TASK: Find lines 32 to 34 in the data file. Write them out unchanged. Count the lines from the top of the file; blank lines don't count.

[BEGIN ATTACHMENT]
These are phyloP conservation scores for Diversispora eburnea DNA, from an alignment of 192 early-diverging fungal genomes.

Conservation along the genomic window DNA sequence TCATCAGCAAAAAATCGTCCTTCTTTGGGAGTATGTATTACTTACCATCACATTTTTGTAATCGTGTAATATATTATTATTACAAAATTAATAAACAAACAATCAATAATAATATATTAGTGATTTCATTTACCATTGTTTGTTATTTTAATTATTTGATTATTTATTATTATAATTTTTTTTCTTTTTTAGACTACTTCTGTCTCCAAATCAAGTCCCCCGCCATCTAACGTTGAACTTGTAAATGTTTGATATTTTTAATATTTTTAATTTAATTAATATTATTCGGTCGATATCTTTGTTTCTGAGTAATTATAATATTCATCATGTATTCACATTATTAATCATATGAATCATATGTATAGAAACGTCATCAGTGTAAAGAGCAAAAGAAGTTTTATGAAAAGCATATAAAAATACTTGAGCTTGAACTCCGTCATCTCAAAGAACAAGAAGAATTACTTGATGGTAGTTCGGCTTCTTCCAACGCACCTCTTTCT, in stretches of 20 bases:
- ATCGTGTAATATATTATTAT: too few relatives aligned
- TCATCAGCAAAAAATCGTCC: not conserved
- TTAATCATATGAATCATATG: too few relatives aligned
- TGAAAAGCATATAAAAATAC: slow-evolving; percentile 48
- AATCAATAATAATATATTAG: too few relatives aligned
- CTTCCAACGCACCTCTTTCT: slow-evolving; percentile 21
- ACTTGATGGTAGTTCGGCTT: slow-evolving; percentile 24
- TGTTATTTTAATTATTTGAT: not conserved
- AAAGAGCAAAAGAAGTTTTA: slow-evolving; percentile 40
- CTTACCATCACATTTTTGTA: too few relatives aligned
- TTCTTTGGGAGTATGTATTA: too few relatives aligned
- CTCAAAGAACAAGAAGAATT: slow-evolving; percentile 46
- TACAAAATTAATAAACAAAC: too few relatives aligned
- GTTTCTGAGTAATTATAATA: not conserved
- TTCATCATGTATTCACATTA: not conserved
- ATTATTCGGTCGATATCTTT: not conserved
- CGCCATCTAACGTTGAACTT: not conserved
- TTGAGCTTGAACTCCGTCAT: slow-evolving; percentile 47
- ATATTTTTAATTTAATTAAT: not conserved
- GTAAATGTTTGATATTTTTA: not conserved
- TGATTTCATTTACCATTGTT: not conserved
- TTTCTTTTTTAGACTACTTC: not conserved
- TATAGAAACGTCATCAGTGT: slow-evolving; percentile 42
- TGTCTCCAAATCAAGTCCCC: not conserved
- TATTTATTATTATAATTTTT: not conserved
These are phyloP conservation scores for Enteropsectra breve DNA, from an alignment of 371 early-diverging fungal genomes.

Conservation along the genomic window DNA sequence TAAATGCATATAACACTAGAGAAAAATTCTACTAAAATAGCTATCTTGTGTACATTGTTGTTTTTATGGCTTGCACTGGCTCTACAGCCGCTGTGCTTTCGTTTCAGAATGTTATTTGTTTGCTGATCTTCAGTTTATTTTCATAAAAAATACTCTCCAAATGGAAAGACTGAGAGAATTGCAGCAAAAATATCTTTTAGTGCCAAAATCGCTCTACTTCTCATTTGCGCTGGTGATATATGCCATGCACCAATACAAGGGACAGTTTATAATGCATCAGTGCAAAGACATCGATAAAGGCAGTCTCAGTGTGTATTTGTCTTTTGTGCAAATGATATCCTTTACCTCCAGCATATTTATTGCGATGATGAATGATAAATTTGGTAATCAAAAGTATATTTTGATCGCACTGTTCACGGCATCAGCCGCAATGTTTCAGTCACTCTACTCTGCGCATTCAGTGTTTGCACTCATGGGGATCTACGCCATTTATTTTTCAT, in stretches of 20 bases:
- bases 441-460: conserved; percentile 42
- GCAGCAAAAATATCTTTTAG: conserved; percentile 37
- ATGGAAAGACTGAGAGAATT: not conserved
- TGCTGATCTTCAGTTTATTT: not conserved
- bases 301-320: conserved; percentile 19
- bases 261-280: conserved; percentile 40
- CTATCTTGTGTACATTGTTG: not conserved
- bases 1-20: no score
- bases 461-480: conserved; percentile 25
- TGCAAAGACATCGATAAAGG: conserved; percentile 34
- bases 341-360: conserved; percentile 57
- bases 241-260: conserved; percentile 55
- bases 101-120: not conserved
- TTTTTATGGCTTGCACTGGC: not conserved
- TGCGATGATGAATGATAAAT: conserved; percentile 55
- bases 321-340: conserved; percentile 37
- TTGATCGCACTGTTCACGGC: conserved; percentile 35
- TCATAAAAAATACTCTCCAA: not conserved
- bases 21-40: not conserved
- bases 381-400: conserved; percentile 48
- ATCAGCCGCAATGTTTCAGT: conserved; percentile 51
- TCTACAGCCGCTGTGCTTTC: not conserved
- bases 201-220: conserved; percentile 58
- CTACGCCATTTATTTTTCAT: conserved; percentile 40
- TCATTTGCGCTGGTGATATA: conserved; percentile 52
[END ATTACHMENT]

- ATGGAAAGACTGAGAGAATT: not conserved
- TGCTGATCTTCAGTTTATTT: not conserved
- bases 301-320: conserved; percentile 19